Lesson 5: Modifiers

Lesson 5: Modifiers

In this lesson, we add start to modify our nouns by adding glyphs to the main noun glyph. We will also learn more about how to manipulate the blocks in order to find the best composition. We will use the same vocabulary that you'll find jan Pije’s lesson 5.

ike

ike

jaki

jaki

lawa

lawa

len

len

lili

lili

mute

mute

nasa

nasa

seli

seli

sewi

sewi

tomo

tomo

utala

utala

Compound nouns

If you feel you are starting to understand how to stack your glyph blocks, adding modifiers shouldn’t be too hard. Let’s look at jan Pije’s example, building up to this good soldier.

jan

jan

jan utala

jan utala

jan utala pona ni

jan utala pona ni

jan utala pona

jan utala pona

This compound noun block is equally at home as the subject, or direct object.

jan utala pona ni li lawa.

jan utala pona ni li lawa.

mi lawa e jan utala pona ni.

mi lawa e jan utala pona ni.

In chapter 2 we talked about tucking glyphs behind others. Look how well this works for the combination jan utala in these examples.

Short blocks: lili and mute

jan lili

jan lili

tomo mute

tomo mute

jan nasa mute

jan nasa mute

Lili and mute are wider and shorter than some of the more square glyphs.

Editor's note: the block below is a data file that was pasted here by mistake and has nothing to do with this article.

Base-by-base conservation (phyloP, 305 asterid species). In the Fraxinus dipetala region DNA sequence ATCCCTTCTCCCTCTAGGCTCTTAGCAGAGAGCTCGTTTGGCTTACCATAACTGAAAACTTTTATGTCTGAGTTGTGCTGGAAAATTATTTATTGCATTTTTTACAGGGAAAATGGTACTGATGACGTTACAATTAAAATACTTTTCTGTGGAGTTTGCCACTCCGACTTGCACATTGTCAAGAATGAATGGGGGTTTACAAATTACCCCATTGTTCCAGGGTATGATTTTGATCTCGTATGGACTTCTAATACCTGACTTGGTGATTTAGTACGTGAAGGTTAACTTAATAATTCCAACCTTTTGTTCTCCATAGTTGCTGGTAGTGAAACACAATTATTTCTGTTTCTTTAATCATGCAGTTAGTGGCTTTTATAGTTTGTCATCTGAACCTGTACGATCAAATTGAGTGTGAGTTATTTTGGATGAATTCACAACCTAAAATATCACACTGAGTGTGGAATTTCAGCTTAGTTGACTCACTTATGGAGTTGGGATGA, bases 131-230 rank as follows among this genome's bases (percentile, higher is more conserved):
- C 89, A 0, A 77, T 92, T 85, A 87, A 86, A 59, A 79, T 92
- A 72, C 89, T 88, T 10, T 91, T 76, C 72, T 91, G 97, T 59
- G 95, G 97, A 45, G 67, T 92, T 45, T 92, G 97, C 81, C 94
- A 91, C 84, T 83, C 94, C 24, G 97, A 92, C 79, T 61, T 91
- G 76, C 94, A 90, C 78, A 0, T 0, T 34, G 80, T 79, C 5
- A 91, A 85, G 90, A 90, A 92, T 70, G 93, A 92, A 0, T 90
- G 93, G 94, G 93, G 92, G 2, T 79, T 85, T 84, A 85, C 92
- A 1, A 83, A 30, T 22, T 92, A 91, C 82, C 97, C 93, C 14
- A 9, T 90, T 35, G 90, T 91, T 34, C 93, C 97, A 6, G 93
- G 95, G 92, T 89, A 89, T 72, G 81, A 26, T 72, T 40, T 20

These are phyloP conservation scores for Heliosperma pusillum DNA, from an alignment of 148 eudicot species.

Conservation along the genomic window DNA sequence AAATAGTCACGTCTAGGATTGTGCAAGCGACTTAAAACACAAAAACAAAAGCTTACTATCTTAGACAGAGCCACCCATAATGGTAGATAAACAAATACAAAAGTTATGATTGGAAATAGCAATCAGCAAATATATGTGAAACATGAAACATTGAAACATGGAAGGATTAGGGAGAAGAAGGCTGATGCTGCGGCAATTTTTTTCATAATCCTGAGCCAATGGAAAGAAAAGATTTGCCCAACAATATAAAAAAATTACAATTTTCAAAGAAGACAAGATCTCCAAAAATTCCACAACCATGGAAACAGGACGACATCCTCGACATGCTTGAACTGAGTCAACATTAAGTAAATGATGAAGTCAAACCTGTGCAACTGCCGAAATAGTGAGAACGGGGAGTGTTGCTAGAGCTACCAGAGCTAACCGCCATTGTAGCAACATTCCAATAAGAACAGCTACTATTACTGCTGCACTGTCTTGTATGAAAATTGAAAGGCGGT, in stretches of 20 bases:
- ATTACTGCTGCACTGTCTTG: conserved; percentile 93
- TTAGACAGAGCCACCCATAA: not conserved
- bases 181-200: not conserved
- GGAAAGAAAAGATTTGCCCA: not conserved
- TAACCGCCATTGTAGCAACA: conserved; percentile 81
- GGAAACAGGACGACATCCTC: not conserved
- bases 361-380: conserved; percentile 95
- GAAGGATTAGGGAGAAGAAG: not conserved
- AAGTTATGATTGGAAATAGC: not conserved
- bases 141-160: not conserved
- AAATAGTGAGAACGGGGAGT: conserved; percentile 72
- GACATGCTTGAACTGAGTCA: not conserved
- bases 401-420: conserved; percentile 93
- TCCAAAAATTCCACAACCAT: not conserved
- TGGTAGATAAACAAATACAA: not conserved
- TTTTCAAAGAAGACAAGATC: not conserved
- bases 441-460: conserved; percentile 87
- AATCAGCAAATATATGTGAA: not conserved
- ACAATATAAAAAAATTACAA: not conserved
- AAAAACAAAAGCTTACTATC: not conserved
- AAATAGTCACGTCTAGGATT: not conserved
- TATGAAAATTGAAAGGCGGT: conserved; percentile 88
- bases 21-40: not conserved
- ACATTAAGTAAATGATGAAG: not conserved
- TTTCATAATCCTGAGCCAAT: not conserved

As modifiers this can work to your advantage, as they don’t take up too much space. Often they can tuck right underneath the noun they are modifying.

Thin blocks: ni

telo nasa ni

telo nasa ni

ilo seli ni

ilo seli ni

Remember in lesson 1 we said syllable glyphs can be used instead of glyph blocks? As a glyph block, ni is pretty square, but as a syllable it is tall and thin.

len ni

len ni

This can be useful when ni is used as a modifier. Take a look at how ni works here as a syllable block and above as a glyph block. This can offer you a variety of ways to fill the given space in any situation.

Stretching and squishing blocks

ma ike jaki ni

ma ike jaki ni

ma ike jaki ni

ma ike jaki ni

Maybe you have started to notice, glyph blocks have a little bit of give to them.

ma ike jaki ni

ma ike jaki ni

They can stretch or squish in order to maintain a square shape in a multi-block structure.

ma ike jaki ni

ma ike jaki ni

ma ike jaki ni

ma ike jaki ni

If you understand how to tuck one glyph behind another, to stretch or squish glyphs, and use short and thin blocks, you will see just how many different arrangements there are for compound blocks.

ma ike jaki ni

ma ike jaki ni

ma ike jaki ni

ma ike jaki ni

Here are seven different ways to arrange ma ike jaki ni. Which one you would want to choose would depend on the how well it fits in the rest of the sentence.